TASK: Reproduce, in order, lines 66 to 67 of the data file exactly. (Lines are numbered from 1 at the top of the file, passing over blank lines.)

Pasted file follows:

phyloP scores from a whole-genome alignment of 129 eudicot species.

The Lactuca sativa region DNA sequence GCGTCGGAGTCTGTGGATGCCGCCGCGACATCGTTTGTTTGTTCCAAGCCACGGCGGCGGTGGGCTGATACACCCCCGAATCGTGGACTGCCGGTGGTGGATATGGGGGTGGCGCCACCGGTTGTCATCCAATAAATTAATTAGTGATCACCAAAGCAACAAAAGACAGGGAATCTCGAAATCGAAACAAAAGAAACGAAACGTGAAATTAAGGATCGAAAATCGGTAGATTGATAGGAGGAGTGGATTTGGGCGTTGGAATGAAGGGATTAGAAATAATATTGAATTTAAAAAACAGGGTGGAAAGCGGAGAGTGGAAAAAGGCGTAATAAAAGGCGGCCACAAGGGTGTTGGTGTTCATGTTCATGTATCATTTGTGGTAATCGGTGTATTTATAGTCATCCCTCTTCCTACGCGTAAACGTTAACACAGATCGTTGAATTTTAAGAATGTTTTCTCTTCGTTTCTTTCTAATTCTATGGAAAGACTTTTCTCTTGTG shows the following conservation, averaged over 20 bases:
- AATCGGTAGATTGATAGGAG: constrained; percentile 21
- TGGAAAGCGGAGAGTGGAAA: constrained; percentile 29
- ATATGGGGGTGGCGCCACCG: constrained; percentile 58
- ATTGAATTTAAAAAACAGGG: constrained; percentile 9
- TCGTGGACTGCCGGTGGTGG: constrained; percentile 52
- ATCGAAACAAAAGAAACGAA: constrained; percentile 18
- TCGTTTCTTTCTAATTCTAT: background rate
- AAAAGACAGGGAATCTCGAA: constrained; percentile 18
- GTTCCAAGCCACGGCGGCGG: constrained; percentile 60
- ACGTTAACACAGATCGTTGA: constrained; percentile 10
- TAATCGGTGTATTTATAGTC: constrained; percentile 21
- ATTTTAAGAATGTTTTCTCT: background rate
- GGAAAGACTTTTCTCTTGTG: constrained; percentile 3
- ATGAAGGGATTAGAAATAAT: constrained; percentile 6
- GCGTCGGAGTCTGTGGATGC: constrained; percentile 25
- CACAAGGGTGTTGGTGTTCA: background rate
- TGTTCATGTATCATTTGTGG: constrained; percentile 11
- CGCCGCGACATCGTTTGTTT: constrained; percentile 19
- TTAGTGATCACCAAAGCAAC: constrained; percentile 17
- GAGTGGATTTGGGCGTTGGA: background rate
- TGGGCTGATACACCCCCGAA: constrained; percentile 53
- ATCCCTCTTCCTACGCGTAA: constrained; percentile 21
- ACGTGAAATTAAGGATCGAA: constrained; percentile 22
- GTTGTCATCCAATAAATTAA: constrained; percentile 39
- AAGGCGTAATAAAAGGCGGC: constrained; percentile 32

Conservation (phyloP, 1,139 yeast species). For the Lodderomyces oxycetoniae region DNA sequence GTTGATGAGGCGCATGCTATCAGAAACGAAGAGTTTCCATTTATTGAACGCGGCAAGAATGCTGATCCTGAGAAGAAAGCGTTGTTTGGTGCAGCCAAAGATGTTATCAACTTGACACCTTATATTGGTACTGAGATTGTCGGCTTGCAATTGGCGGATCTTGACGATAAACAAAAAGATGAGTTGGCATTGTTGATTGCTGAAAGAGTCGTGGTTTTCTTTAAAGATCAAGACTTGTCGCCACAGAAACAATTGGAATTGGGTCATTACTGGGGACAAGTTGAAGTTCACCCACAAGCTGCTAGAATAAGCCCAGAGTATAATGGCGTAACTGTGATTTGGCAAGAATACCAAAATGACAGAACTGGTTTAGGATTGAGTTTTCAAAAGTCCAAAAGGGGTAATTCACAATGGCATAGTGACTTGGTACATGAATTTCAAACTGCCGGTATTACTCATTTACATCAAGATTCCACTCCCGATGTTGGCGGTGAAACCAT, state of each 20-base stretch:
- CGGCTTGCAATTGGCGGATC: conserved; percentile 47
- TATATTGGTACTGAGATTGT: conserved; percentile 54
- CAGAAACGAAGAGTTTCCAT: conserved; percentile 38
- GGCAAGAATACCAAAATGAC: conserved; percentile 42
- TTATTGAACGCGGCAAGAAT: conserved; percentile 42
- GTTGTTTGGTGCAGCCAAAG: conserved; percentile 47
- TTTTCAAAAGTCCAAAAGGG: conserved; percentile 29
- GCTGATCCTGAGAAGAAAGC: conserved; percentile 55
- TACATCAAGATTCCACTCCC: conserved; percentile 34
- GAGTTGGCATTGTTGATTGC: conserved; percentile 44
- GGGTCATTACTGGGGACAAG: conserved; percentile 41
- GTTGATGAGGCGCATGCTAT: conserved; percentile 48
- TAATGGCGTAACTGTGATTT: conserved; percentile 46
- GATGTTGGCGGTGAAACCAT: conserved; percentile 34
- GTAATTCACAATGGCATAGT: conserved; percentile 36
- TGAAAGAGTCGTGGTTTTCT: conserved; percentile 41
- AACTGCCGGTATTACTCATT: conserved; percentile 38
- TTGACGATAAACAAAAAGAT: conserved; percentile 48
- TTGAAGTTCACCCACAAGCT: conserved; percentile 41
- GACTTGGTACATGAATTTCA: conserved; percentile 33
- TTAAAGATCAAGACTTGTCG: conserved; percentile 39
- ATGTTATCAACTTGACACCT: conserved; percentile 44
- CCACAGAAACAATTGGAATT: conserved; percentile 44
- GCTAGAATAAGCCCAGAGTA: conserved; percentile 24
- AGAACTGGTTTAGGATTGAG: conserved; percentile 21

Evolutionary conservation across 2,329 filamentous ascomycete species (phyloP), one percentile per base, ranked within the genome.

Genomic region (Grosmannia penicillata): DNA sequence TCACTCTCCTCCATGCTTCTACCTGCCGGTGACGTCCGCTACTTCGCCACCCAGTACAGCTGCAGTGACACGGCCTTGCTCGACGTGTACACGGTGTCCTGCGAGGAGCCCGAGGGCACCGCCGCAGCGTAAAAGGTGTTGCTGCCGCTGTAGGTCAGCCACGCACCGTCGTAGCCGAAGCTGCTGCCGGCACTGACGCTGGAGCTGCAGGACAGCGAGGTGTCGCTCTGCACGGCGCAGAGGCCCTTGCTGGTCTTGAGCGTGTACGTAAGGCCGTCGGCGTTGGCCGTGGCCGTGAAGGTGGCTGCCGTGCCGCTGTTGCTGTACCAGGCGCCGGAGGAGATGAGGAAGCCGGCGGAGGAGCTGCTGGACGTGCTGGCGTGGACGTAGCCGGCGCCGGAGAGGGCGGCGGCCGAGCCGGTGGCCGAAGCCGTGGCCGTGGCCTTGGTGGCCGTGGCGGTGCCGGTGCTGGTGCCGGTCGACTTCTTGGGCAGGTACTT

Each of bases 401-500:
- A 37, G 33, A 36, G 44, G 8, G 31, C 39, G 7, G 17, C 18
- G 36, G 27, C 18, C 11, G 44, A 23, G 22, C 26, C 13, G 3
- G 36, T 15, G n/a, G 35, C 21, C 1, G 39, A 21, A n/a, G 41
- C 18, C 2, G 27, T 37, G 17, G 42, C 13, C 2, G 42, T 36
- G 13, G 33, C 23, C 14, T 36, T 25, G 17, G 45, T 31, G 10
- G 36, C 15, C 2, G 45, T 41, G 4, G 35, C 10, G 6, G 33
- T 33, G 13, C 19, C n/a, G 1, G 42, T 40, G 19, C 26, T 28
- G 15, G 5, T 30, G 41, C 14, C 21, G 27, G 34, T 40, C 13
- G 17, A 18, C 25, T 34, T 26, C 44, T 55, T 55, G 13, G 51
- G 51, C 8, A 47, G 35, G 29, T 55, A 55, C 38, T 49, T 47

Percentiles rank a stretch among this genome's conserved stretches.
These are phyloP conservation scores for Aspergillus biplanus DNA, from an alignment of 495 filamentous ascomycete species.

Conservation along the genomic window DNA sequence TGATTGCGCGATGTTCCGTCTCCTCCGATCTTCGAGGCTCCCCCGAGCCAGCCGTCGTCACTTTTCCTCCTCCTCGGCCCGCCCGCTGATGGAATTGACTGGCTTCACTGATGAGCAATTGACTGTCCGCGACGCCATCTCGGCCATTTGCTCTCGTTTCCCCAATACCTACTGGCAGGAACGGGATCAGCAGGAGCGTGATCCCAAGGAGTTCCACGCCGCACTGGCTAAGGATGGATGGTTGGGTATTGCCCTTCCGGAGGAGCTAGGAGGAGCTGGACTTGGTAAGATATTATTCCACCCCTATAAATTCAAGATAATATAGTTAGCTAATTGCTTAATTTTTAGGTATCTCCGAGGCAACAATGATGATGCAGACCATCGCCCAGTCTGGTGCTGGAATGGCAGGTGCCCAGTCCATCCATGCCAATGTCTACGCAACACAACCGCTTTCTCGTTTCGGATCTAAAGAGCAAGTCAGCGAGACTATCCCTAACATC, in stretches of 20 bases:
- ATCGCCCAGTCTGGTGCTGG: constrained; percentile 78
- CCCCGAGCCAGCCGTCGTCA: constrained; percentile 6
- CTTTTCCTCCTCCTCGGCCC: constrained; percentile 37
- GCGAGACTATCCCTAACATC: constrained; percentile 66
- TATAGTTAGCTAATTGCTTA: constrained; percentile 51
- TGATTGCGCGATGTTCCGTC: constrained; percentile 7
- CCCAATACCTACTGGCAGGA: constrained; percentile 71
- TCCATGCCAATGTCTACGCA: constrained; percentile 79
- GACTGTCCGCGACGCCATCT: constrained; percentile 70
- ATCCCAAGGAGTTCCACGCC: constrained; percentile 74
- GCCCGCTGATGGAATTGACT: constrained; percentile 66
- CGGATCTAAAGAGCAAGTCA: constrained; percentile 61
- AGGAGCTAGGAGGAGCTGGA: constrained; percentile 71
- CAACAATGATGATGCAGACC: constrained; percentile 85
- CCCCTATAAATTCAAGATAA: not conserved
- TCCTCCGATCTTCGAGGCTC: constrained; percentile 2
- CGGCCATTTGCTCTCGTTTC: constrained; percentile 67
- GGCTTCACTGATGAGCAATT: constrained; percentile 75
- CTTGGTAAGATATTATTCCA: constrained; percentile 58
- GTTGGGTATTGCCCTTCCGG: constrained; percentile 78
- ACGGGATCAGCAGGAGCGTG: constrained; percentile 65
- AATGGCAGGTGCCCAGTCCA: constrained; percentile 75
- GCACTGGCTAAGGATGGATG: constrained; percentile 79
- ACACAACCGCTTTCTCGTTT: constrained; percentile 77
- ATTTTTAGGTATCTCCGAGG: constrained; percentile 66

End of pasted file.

- G 51, C 8, A 47, G 35, G 29, T 55, A 55, C 38, T 49, T 47

Percentiles rank a stretch among this genome's conserved stretches.